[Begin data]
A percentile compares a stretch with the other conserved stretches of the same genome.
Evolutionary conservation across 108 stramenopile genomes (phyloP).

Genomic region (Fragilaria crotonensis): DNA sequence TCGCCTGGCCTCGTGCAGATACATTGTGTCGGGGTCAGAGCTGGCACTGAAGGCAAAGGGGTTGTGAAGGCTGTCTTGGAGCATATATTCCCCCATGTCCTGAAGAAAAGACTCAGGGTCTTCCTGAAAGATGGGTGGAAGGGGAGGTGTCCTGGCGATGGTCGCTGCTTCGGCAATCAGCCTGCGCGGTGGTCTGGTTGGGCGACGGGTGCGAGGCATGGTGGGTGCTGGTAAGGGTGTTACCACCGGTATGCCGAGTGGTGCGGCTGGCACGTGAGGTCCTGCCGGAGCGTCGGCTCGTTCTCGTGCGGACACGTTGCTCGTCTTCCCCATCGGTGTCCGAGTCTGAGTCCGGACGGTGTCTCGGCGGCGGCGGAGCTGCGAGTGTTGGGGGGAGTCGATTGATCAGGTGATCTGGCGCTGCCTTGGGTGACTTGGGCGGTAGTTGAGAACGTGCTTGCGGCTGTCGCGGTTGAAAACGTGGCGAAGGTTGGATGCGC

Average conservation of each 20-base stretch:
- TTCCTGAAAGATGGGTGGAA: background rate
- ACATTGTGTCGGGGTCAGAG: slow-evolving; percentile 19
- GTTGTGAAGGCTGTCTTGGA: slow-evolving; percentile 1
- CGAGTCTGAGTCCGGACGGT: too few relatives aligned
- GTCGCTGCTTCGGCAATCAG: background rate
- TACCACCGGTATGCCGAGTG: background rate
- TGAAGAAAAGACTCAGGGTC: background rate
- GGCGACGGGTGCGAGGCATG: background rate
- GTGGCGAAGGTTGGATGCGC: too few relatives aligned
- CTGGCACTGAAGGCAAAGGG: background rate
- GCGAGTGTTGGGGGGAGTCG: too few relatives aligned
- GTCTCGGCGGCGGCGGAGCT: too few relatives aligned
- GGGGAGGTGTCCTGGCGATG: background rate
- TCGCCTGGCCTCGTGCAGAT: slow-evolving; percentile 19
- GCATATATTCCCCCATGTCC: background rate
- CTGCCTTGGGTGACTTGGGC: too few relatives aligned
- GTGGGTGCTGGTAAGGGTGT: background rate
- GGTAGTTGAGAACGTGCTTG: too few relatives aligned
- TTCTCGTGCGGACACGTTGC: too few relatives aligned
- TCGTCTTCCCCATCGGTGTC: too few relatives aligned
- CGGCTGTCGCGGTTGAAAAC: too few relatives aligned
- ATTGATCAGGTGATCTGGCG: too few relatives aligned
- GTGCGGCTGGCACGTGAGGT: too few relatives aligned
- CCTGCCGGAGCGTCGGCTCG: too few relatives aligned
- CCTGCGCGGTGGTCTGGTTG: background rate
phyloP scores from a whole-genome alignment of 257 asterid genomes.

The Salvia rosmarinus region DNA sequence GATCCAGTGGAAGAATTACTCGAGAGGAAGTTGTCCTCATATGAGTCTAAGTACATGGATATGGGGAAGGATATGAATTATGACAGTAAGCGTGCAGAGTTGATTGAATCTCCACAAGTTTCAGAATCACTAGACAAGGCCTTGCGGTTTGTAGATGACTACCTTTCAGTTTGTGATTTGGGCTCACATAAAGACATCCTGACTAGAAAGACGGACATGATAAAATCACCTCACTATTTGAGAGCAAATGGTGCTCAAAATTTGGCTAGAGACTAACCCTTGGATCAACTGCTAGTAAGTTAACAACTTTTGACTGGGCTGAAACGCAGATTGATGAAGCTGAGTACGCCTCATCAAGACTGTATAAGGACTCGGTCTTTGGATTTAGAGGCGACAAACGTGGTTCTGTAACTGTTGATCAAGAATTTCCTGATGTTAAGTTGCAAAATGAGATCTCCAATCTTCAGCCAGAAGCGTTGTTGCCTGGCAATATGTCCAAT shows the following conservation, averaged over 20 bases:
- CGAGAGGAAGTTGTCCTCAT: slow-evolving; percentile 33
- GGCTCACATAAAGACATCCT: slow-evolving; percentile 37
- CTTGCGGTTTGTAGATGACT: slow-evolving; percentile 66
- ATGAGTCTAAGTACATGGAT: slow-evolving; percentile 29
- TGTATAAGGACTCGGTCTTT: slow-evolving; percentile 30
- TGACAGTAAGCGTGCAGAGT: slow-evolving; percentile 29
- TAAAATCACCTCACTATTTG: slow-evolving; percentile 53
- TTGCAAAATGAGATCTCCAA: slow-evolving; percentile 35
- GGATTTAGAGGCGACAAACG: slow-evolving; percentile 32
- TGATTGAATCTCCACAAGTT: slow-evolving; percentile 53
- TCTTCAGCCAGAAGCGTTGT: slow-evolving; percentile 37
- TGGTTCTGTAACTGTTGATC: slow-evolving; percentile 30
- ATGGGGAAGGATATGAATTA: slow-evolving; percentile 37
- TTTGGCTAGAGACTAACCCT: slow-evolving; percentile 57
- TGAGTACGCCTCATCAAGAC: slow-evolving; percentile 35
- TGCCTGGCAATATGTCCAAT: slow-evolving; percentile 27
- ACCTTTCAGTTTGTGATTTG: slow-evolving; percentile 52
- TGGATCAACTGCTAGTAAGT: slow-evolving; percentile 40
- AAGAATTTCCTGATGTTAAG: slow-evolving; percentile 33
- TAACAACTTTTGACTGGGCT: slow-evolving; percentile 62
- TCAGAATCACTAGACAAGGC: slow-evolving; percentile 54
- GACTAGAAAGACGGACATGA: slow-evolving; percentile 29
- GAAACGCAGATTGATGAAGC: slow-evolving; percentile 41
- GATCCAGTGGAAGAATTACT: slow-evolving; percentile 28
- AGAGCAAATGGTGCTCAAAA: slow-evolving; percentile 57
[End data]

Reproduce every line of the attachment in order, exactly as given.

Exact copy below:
A percentile compares a stretch with the other conserved stretches of the same genome.
Evolutionary conservation across 108 stramenopile genomes (phyloP).

Genomic region (Fragilaria crotonensis): DNA sequence TCGCCTGGCCTCGTGCAGATACATTGTGTCGGGGTCAGAGCTGGCACTGAAGGCAAAGGGGTTGTGAAGGCTGTCTTGGAGCATATATTCCCCCATGTCCTGAAGAAAAGACTCAGGGTCTTCCTGAAAGATGGGTGGAAGGGGAGGTGTCCTGGCGATGGTCGCTGCTTCGGCAATCAGCCTGCGCGGTGGTCTGGTTGGGCGACGGGTGCGAGGCATGGTGGGTGCTGGTAAGGGTGTTACCACCGGTATGCCGAGTGGTGCGGCTGGCACGTGAGGTCCTGCCGGAGCGTCGGCTCGTTCTCGTGCGGACACGTTGCTCGTCTTCCCCATCGGTGTCCGAGTCTGAGTCCGGACGGTGTCTCGGCGGCGGCGGAGCTGCGAGTGTTGGGGGGAGTCGATTGATCAGGTGATCTGGCGCTGCCTTGGGTGACTTGGGCGGTAGTTGAGAACGTGCTTGCGGCTGTCGCGGTTGAAAACGTGGCGAAGGTTGGATGCGC

Average conservation of each 20-base stretch:
- TTCCTGAAAGATGGGTGGAA: background rate
- ACATTGTGTCGGGGTCAGAG: slow-evolving; percentile 19
- GTTGTGAAGGCTGTCTTGGA: slow-evolving; percentile 1
- CGAGTCTGAGTCCGGACGGT: too few relatives aligned
- GTCGCTGCTTCGGCAATCAG: background rate
- TACCACCGGTATGCCGAGTG: background rate
- TGAAGAAAAGACTCAGGGTC: background rate
- GGCGACGGGTGCGAGGCATG: background rate
- GTGGCGAAGGTTGGATGCGC: too few relatives aligned
- CTGGCACTGAAGGCAAAGGG: background rate
- GCGAGTGTTGGGGGGAGTCG: too few relatives aligned
- GTCTCGGCGGCGGCGGAGCT: too few relatives aligned
- GGGGAGGTGTCCTGGCGATG: background rate
- TCGCCTGGCCTCGTGCAGAT: slow-evolving; percentile 19
- GCATATATTCCCCCATGTCC: background rate
- CTGCCTTGGGTGACTTGGGC: too few relatives aligned
- GTGGGTGCTGGTAAGGGTGT: background rate
- GGTAGTTGAGAACGTGCTTG: too few relatives aligned
- TTCTCGTGCGGACACGTTGC: too few relatives aligned
- TCGTCTTCCCCATCGGTGTC: too few relatives aligned
- CGGCTGTCGCGGTTGAAAAC: too few relatives aligned
- ATTGATCAGGTGATCTGGCG: too few relatives aligned
- GTGCGGCTGGCACGTGAGGT: too few relatives aligned
- CCTGCCGGAGCGTCGGCTCG: too few relatives aligned
- CCTGCGCGGTGGTCTGGTTG: background rate
phyloP scores from a whole-genome alignment of 257 asterid genomes.

The Salvia rosmarinus region DNA sequence GATCCAGTGGAAGAATTACTCGAGAGGAAGTTGTCCTCATATGAGTCTAAGTACATGGATATGGGGAAGGATATGAATTATGACAGTAAGCGTGCAGAGTTGATTGAATCTCCACAAGTTTCAGAATCACTAGACAAGGCCTTGCGGTTTGTAGATGACTACCTTTCAGTTTGTGATTTGGGCTCACATAAAGACATCCTGACTAGAAAGACGGACATGATAAAATCACCTCACTATTTGAGAGCAAATGGTGCTCAAAATTTGGCTAGAGACTAACCCTTGGATCAACTGCTAGTAAGTTAACAACTTTTGACTGGGCTGAAACGCAGATTGATGAAGCTGAGTACGCCTCATCAAGACTGTATAAGGACTCGGTCTTTGGATTTAGAGGCGACAAACGTGGTTCTGTAACTGTTGATCAAGAATTTCCTGATGTTAAGTTGCAAAATGAGATCTCCAATCTTCAGCCAGAAGCGTTGTTGCCTGGCAATATGTCCAAT shows the following conservation, averaged over 20 bases:
- CGAGAGGAAGTTGTCCTCAT: slow-evolving; percentile 33
- GGCTCACATAAAGACATCCT: slow-evolving; percentile 37
- CTTGCGGTTTGTAGATGACT: slow-evolving; percentile 66
- ATGAGTCTAAGTACATGGAT: slow-evolving; percentile 29
- TGTATAAGGACTCGGTCTTT: slow-evolving; percentile 30
- TGACAGTAAGCGTGCAGAGT: slow-evolving; percentile 29
- TAAAATCACCTCACTATTTG: slow-evolving; percentile 53
- TTGCAAAATGAGATCTCCAA: slow-evolving; percentile 35
- GGATTTAGAGGCGACAAACG: slow-evolving; percentile 32
- TGATTGAATCTCCACAAGTT: slow-evolving; percentile 53
- TCTTCAGCCAGAAGCGTTGT: slow-evolving; percentile 37
- TGGTTCTGTAACTGTTGATC: slow-evolving; percentile 30
- ATGGGGAAGGATATGAATTA: slow-evolving; percentile 37
- TTTGGCTAGAGACTAACCCT: slow-evolving; percentile 57
- TGAGTACGCCTCATCAAGAC: slow-evolving; percentile 35
- TGCCTGGCAATATGTCCAAT: slow-evolving; percentile 27
- ACCTTTCAGTTTGTGATTTG: slow-evolving; percentile 52
- TGGATCAACTGCTAGTAAGT: slow-evolving; percentile 40
- AAGAATTTCCTGATGTTAAG: slow-evolving; percentile 33
- TAACAACTTTTGACTGGGCT: slow-evolving; percentile 62
- TCAGAATCACTAGACAAGGC: slow-evolving; percentile 54
- GACTAGAAAGACGGACATGA: slow-evolving; percentile 29
- GAAACGCAGATTGATGAAGC: slow-evolving; percentile 41
- GATCCAGTGGAAGAATTACT: slow-evolving; percentile 28
- AGAGCAAATGGTGCTCAAAA: slow-evolving; percentile 57